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News About Ford

A collection of stories that owners should hear about including recalls, lawsuits, investigations, and top complaints. For a quick view of all stories, checkout the archive.

It Never Ends. Takata Recalls Expanded by 328,000 Vehicles

You know what feels like a long time ago? The first Takata inflator recall in May of 2013. That’s back when we were young and optimistic that the issue would be resolved quickly.

Now I can hardly remember what it feels like to have hope at all. Especially as we stare down the barrel of another recall expansion for passenger-side inflators in the Mustang, Edge, Fusion, and Ranger. has information on which model years and zones.

Across the industry 3.3 million vehicles are getting called back. There have been more confirmed casualties due to the inflators, and now there’s a stop-driving order for certain Ranger owners before it happens again.

It’s no wonder US Senators have started asking questions. Ooo, I have a question – what the heck took them so long?

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Ford’s Petition to Stop Takata Recall Has Been Denied

Like it or not, Ford is going to need to recall nearly 3 million vehicles with Takata airbags. Back in July, Ford filed a petition to delay the recalls so they could investigate the matter further.

Time’s up.

NHTSA says the request for additional testing by the automakers isn’t reasonable based on the data that has been collected.

This isn’t a no harm, no foul situation. Delaying the recall puts people’s lives at risk and it’s not a good look for Ford.

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2017 F-150 Could Remain in Gear, Even if Your Gear Shifter Says Otherwise

Ford is recalling 15,000 F-150’s from the 2017 model year. David Woods, reporting for

The 2017 trucks are equipped with 10-speed automatic transmissions that can remain in gear no matter where the gear shift lever is positioned. Ford says a pin that attaches the transmission shift linkage to the transmission can come out, leaving the shift lever unable to change gears.

In other words, the shift lever might say “park” while the transmission is still very much in “drive.” Until the fix is ready, now would be a very good time to become friends with your parking brake.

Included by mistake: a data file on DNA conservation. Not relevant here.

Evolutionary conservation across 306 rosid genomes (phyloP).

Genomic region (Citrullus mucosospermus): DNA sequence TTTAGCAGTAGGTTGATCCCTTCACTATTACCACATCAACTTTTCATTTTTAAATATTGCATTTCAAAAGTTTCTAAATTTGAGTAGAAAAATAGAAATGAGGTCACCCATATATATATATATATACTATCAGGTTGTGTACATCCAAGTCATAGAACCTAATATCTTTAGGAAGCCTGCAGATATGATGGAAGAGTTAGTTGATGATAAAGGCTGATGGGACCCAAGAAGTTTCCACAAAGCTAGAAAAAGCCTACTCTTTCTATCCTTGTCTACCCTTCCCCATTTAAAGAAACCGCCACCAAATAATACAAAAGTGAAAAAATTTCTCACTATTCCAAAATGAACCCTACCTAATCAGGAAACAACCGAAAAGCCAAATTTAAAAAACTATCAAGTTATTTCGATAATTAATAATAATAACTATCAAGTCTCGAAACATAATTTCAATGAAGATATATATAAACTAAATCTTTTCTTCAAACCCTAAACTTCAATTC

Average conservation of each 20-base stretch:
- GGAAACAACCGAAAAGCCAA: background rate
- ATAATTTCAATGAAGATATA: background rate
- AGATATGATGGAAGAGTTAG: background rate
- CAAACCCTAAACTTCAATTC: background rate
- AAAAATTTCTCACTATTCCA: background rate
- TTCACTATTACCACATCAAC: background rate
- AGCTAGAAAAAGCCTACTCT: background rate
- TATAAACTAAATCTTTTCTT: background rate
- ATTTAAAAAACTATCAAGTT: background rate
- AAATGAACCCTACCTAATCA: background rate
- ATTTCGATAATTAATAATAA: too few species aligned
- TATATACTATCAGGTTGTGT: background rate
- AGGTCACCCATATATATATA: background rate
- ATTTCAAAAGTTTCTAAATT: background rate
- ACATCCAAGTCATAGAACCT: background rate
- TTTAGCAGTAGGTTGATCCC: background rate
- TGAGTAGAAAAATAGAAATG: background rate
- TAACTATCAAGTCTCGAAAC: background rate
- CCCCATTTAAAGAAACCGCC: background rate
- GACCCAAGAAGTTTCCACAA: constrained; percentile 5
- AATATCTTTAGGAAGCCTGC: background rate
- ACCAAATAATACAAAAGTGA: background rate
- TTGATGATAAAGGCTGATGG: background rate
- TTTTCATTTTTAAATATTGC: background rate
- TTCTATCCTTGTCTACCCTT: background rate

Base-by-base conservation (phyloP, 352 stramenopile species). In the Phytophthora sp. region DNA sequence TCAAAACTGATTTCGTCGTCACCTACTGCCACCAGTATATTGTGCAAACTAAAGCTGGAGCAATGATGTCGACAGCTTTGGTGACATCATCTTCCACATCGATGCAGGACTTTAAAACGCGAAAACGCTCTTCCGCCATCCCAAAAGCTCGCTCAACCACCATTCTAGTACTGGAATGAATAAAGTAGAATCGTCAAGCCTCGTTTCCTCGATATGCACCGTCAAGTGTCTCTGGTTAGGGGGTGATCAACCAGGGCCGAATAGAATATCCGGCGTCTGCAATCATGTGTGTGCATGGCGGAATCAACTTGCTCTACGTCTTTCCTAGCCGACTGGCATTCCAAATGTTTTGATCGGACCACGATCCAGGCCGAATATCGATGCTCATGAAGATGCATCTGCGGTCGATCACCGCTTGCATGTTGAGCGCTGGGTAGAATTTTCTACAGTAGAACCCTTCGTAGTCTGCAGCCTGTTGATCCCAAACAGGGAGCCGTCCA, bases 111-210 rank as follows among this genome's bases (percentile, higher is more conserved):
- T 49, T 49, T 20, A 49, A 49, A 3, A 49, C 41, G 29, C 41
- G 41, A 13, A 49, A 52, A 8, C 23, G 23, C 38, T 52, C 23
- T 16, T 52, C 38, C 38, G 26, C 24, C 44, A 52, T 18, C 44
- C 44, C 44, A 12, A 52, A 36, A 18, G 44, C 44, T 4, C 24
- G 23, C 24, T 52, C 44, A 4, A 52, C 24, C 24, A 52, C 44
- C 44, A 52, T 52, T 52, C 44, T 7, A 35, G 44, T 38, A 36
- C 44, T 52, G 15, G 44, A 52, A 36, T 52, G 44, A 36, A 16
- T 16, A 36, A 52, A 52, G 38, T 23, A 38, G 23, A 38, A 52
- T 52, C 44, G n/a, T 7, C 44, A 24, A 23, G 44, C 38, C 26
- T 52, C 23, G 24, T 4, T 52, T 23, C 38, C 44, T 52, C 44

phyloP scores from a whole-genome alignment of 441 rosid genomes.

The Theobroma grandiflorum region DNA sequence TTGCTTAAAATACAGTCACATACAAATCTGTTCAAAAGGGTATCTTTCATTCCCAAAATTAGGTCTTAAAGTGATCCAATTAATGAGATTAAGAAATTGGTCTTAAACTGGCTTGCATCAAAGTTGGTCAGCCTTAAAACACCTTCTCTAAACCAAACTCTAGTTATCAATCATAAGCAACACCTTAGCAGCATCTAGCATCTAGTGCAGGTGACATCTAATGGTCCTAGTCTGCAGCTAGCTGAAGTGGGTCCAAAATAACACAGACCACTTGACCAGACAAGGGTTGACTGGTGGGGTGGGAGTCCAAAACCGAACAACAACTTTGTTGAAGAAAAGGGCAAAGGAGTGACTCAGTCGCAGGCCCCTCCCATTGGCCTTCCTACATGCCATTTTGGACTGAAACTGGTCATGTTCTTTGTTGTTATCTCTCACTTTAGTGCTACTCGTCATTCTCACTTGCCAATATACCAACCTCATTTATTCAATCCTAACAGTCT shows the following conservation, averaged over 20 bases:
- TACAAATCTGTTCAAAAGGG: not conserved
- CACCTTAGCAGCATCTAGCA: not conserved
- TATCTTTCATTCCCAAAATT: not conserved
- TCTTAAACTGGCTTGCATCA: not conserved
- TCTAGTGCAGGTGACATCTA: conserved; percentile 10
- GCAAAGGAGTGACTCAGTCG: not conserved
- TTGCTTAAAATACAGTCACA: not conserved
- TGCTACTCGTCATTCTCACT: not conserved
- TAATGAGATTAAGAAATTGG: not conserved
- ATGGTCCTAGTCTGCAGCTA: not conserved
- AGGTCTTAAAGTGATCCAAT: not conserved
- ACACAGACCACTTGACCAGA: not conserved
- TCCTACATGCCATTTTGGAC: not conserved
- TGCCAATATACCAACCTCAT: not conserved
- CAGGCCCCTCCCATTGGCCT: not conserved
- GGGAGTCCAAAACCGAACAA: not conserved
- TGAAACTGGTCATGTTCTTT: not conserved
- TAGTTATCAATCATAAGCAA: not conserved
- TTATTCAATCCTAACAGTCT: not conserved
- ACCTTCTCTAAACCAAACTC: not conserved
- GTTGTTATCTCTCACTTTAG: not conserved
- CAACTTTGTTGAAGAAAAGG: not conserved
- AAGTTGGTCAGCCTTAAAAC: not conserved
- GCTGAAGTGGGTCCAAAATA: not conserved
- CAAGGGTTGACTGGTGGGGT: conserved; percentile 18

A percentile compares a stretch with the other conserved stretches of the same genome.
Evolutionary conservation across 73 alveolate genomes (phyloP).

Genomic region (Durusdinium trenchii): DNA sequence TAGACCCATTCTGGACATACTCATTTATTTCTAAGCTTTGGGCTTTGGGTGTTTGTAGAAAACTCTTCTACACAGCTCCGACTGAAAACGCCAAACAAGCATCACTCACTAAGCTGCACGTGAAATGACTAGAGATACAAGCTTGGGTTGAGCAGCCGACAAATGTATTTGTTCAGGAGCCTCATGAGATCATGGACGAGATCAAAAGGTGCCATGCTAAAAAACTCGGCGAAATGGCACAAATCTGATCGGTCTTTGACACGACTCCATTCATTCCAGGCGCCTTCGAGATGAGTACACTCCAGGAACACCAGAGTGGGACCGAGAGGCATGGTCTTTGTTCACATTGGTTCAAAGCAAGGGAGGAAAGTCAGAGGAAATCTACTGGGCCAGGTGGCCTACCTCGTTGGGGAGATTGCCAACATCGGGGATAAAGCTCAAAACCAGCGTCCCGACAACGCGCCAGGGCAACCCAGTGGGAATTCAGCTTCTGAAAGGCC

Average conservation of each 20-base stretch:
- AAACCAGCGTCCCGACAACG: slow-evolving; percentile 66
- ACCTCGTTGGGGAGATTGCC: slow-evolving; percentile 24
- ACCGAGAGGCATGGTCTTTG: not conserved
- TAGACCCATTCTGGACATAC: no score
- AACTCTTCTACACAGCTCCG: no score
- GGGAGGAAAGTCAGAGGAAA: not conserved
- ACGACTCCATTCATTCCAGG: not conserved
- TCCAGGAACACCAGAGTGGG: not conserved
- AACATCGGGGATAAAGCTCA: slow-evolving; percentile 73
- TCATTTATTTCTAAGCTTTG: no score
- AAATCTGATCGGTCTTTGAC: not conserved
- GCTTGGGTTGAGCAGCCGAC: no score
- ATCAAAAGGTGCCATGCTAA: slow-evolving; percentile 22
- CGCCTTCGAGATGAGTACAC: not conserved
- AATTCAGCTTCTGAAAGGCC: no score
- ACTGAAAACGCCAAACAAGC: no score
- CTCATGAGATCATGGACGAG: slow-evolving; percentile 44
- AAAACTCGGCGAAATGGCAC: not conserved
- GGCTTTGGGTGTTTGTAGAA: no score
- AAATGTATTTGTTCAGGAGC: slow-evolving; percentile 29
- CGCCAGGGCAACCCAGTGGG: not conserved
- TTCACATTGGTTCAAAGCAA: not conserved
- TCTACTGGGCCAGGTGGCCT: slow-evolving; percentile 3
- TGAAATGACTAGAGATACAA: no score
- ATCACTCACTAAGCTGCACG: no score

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Texas Police Officer Says Ford’s Negligence Resulted in Nerve Damage

Another day, another police officer accusing Ford of negligently poisoning them while on the job.

Austin police officer Ryan Hancock says his symptoms (nausea, headaches and vision problems ) continued the next day and caused him to seek medical help. According to the lawsuit, tests conducted at the hospital showed his symptoms were from carbon monoxide poisoning. Furthermore, the plaintiff says his nervous system has been damaged by the fumes.

Hancock is represented by Brian Chase, the same attorney repressing officer Zachary LaHood in another carbon monoxide lawsuit against the automaker.

A common theme in these lawsuits is pointing to a series of Technical Service Bulletins (TSB) which show Ford has known about the dangerous problem for years.

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Consumer Group Urges Ford to Issue a Recall for Exhaust Fumes and Carbon Monoxide Problems

The free customer program may sound good to some Explorer owners, but the Center for Auto Safety says the program doesn’t go far enough and the automaker should not be allowed to get by with anything less than an official recall.

Recalls are reserved for safety-related issues. Ford obviously doesn’t think this qualifies, but in my opinion they’re wrong.

By calling it a “service campaign,” the automaker doesn’t have to follow the National Highway Traffic Safety Administration’s (NHTSA) rules for notifying all owners. Instead, only owners who hear about the campaign through other means will get the repairs.

The service campaign also has a deadline – December 31, 2018. While recalls aren’t open-ended, they come with a specific expiration date and are always performed within a reasonable timeframe.

Bottom line: a service campaign with an expiration date 14 months from now means less owners will hear about it → the less that hear about it, the less that get it repaired → the less that get it repaired, the more money Ford saves.

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Without calling it a recall, Ford will make repairs to 1.4 million non-police Ford Explorer SUVs

Ford will finally address Explorer owner’s concerns about exhaust entering their cabin. Just don’t call it a recall.

From David Woods on

Ford announced “complimentary service” for 1.4 million model year 2011-2017 non-police Explorers in North America. Ford insists the SUVs are perfectly safe to drive and the “complimentary service” is not an official recall.

For whatever reason, Ford appears dead set against recalling this problem. In July 2017, the automaker created a “special program” to fix carbon monoxide (CO) exposure in Explorer Interceptor police vehicles.

Since then, Ford has been adamant that exhaust smells in the cabin and CO exposure are different beasts.